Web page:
Above The Crowds Below
I hover above the crowds below
Looking up with glee
Though I only stay a second or two
They have come here just for me
Then I come back in increments
In different shades of light
To build an artwork among the stars
And to brighten up the night
Serving as a reflection
Of sacrifices long ago
I am the fusion of sight and sound
The most incredible show
These are the front and back inside cover areas of the very first notebook of poetry I wrote from the late 1990s-early 2000s. This is where I jotted my initial ideas and lines that came to me and figured I’d like to share them with you.
While overcast skies may not inspire
Or be your cup of tea
Nature has mysterious ways
Of showcasing her beauty
For when the clouds float by
We appreciate the clear days more
And always have a unique canvas
Never seen before
And when the morning dawns
Or the sun settles into sleep
The pastel creations before our eyes
Are artworks truly deep
While writing has long been a passion of mine, there are times when due to any number of circumstances, I may not be able to sit down at my keyboard and type.
For some writers, it can be a matter of carpal tunnel syndrome, for others, too much staring at a screen and for still more writers, it can be that inspiration strikes at an inopportune moment. This type of thing is why dication apps can be so handy for us.
As an Android user, I recently tried out an app from the Google Play Store and think it might be helpful for others in this field. I’d urge you to check out Speechnotes and see if it is beneficial to you.
In our 24 hour news cycle, it can be hard for journalists and editors to come up with new material. Some outlets even continue to focus on the same old information for hours on end because they can’t come up with something new. As someone who was educated as a journalist, I tend to wonder if there are moments in which the field has lost its ability to differentiate between what is and what is not newsworthy. And for those of you who are not journalists, this might be a beneficial lesson of sorts.
While times change and the norms in a craft adjust, I was taught and still understand newsworthiness to have to fit into one of more of these categories.
Something going on today will likely be more newsworthy than anything that happened a month, year or decade ago.
Of course the more something can hold meaning for us, the more valid it is for articles and reports.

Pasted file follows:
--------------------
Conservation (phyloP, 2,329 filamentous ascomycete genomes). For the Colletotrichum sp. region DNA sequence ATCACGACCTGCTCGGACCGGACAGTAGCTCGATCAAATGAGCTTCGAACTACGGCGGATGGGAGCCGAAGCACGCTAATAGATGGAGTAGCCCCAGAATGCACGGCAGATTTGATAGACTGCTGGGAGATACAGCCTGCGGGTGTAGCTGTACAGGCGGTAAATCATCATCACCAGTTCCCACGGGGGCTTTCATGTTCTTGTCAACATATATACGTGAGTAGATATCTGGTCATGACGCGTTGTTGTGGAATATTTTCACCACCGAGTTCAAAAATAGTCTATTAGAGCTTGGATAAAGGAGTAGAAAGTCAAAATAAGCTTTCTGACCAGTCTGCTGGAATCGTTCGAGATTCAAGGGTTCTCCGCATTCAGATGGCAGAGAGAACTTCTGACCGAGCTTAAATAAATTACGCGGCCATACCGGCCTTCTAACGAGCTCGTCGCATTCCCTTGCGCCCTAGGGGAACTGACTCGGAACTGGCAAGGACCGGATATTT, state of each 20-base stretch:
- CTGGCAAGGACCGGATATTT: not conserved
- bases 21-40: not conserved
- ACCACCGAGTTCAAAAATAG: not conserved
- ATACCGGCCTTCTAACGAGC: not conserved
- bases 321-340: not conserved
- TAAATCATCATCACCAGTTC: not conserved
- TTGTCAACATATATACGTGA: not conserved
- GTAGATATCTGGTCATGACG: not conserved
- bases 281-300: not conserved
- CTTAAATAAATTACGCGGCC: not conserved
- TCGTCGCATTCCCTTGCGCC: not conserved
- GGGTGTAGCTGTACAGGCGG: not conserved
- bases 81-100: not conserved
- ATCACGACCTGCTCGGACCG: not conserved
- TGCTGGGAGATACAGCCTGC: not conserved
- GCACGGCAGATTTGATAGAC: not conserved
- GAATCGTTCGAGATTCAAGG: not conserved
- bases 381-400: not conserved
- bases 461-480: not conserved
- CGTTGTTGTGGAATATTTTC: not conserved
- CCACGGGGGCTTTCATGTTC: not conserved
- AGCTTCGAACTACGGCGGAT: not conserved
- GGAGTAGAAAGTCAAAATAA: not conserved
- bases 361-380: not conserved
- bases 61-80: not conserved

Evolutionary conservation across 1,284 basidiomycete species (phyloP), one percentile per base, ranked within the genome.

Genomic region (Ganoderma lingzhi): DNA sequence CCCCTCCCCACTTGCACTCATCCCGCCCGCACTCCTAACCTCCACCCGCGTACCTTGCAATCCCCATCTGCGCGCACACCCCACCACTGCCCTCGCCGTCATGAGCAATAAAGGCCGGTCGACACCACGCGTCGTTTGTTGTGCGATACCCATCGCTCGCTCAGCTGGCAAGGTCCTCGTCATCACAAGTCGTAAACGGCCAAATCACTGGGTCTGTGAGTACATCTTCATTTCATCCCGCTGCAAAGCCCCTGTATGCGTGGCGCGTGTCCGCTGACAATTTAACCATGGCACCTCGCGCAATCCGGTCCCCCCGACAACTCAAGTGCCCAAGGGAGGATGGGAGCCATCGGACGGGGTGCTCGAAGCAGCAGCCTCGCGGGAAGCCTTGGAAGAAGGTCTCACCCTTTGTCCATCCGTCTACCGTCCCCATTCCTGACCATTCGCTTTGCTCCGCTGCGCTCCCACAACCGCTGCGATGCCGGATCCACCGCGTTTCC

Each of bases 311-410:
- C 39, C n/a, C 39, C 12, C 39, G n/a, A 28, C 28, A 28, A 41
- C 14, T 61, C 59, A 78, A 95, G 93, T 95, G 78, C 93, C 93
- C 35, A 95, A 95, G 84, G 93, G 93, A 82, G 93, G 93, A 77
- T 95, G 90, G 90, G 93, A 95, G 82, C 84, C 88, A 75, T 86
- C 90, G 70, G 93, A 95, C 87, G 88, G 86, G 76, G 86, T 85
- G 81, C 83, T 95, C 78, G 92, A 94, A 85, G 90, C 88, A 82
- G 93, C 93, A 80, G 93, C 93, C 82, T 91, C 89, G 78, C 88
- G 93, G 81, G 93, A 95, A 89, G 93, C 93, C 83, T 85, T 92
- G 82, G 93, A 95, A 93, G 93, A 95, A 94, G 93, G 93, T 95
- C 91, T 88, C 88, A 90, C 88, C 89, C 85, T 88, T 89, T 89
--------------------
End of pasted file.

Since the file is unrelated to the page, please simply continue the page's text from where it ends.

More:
An article about a new store opening in Des Moines, Iowa isn’t going to be as newsworthy for people in Flagstaff, Arizona as a new store opening in their own area.
If an average person gets a speeding ticket, nobody really cares. But, if a high-profile actor does, that might be a different situation.
People like to hear and read about things that might be uplifting and something they can relate to a bit.
Some entire publications (tabloids) focus almost only on this one.
Like any good story, conflict can be a key part of any reportage.
Even though their real identity might be, it is no secret that over the years many writers across many genres have made use of a “pen name” now sometimes called a “pseudo name” in their work.
One of the most famous is Mark Twain whose real name was Samuel Clemens. More recently, many authors have written under several names for any number of purposes.
As a writer, I’ve even written under one.
While the reasons people do it varies, the notion of writing in such a way is very popular. For the writers out there reading this post, have you ever written under a pen name or considered doing so? Comments and opinions welcome.
Basically any story ever written has some essential parts. Among such parts is conflict. Basically, there always has to be a problem of some sort and a resolution, either positive or negative, to that problem.
There are seven main formats that a writer can typically use to fit the need. These are:
Person vs. Fate/God
Example – Slaughterhouse Five
Person vs. Self
Example – A Separate Peace
Person vs. Person
Example – Les Misérables
Person vs. Society
Example – To Kill a Mockingbird
Person vs. Nature
Example – Moby Dick
Person vs. Supernatural
Example – The Odyssey
Person vs. Technology
Example – The Terminator